Architect C.P. Drewett drew on his steadfast faith, passion for music and gift for design to provide a new home and a facelift for Fisk No. 67, a pipe organ at Camelback Bible Church.
For over four decades, the Paradise Valley, Ariz., church was without a pipe organ, although the building was designed specifically to accommodate one. However, due to the tremendous cost of purchasing such an elaborate instrument, the church opted for an electronic organ instead.
As long-time church members, the architect and his musically gifted family have sung in its choir for years. For Drewett, seeing the space where a pipe organ should have been was like looking at an unfinished project. A fresh search for an organ soon commenced.
In 2022, Camelback Bible Church was informed that Fisk No. 67 was available for purchase from a church in Indiana. Designed by Charles Brenton Fisk, considered the finest pipe organ builder in the world, it was the answer to a prayer. Although the organ hadn’t been used in years, it produced a sound so beautiful it reminded Drewett of a chamber choir.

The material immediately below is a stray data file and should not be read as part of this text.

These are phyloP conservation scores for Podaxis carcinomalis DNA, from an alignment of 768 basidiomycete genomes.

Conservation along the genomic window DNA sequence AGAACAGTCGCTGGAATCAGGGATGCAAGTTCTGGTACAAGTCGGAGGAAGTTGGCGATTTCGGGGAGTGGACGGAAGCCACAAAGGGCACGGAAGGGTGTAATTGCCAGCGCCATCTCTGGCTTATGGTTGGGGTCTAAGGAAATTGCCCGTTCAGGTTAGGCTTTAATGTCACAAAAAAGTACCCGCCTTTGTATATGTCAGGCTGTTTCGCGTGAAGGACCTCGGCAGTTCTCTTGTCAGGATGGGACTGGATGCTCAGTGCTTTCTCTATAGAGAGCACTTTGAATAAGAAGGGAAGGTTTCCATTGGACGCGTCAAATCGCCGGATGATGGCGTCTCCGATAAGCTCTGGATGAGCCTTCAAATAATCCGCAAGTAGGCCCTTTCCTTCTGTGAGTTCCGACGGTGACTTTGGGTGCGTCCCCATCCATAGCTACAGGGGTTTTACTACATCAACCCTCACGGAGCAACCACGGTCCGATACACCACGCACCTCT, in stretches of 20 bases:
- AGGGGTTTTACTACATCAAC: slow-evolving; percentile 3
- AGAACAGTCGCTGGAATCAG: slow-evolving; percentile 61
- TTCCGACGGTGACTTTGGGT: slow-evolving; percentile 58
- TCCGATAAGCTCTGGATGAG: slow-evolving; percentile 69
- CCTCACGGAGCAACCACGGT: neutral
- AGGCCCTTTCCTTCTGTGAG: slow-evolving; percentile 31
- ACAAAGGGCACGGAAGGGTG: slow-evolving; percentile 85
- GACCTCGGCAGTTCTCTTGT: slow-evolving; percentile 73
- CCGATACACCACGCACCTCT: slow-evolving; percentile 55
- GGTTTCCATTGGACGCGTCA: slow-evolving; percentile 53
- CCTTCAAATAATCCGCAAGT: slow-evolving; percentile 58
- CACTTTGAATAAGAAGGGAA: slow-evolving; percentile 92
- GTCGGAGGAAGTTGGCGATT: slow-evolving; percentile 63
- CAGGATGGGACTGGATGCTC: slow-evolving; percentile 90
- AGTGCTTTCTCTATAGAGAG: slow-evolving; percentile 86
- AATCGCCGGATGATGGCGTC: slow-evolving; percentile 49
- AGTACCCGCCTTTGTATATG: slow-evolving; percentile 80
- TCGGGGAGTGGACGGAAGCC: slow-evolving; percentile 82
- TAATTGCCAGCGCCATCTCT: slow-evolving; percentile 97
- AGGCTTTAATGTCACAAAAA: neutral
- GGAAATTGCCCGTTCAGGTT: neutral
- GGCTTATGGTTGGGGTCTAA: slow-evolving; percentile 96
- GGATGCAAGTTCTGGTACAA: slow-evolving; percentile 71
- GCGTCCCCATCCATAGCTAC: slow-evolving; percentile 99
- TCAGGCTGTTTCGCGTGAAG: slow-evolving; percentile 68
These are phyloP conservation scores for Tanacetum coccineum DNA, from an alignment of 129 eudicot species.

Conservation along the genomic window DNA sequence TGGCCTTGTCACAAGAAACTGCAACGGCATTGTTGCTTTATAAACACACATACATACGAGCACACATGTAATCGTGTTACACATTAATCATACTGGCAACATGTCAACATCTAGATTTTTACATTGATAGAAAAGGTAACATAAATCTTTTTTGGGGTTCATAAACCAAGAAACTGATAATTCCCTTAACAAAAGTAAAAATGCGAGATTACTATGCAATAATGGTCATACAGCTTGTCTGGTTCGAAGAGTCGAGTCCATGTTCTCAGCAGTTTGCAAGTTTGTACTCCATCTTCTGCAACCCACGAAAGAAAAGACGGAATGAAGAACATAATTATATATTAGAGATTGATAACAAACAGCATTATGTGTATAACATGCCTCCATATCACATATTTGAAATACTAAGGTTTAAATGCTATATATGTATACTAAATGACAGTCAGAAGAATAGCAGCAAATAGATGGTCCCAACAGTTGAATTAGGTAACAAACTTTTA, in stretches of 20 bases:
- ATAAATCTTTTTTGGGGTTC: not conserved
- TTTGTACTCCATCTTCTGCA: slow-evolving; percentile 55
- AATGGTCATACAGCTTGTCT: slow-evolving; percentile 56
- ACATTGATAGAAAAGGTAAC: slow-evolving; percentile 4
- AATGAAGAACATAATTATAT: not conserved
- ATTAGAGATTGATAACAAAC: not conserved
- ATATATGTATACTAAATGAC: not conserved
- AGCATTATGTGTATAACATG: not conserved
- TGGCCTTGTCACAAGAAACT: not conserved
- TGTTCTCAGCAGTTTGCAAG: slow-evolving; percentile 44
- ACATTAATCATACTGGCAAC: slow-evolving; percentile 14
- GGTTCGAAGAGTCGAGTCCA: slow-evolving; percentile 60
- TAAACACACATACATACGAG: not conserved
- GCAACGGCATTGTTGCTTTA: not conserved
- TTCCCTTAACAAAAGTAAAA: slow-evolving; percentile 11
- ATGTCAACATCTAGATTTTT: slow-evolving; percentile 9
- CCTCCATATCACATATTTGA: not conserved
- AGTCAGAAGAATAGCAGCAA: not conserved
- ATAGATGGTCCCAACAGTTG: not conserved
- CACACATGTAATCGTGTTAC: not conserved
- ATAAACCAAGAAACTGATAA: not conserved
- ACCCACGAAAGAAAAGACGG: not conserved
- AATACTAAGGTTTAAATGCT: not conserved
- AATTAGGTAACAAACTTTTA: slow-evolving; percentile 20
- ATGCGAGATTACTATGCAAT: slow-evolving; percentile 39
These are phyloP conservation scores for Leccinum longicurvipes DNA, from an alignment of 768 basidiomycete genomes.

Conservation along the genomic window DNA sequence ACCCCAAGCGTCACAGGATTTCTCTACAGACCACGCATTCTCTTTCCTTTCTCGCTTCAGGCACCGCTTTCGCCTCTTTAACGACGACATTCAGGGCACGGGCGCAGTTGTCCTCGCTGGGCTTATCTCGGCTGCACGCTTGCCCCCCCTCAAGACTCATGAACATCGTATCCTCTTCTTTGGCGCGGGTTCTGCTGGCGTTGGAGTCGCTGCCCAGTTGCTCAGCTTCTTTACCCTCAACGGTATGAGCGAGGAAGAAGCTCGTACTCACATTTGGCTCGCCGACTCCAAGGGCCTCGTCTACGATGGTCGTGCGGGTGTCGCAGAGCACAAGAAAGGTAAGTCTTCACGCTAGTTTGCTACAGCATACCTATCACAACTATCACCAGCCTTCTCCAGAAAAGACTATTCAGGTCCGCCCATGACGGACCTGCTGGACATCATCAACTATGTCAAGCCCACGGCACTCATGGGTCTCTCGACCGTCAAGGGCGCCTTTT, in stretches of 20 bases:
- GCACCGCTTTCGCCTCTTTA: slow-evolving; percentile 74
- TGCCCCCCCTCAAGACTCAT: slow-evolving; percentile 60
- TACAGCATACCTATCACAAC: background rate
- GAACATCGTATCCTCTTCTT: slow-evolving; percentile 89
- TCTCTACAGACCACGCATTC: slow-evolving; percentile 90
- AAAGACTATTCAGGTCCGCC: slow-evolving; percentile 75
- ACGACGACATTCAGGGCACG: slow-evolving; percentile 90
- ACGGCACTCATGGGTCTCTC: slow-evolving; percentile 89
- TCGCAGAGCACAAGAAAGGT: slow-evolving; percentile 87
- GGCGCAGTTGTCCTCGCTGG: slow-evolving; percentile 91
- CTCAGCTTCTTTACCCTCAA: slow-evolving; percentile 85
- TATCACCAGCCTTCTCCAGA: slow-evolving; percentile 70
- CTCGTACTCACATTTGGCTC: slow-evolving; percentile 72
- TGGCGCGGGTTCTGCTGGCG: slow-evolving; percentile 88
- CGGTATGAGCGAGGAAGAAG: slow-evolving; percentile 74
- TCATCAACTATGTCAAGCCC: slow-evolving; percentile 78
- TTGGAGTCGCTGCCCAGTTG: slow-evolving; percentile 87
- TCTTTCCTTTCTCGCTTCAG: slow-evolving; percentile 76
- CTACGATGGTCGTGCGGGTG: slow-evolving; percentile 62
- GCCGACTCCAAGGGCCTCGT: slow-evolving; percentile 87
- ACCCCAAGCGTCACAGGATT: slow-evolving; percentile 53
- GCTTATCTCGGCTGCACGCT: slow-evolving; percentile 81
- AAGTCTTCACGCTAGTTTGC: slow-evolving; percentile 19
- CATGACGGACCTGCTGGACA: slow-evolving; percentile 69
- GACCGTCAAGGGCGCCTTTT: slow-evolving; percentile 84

With its purchase made, the instrument was shipped for repair—piece by piece—to the Fisk headquarters in Gloucester, Mass. In the meantime, Drewett began designing its enormous case. Similar to the construction of a building, it started with the structure’s skeleton, followed by the assemblage of the organ parts. Once in place, the final casework would be installed.
While traditional organ cases are often ornate, this one is clean and modern so as not to overwhelm the sanctuary’s design. Cut from oak, the case consists of three components representing the Trinity: The Father, Son and Holy Spirit. Wood pipes on either side are joined together by tin pipes that reach upward like hands in prayer.
In the center of the framework and above the console’s keyboard is an inset of ornamental spalted wood. When a tree becomes subjected to fungal growth, it produces unusual colorations and patterns as it decays. The result is a remarkably beautiful grain that adds decorative detailing.
As this majestic work of art comes together and the pipes are tuned, church members will finally have a completed sanctuary that supports choral and congregational singing, as well as visiting choirs, fine arts performances, musicals and a possible PBS documentary.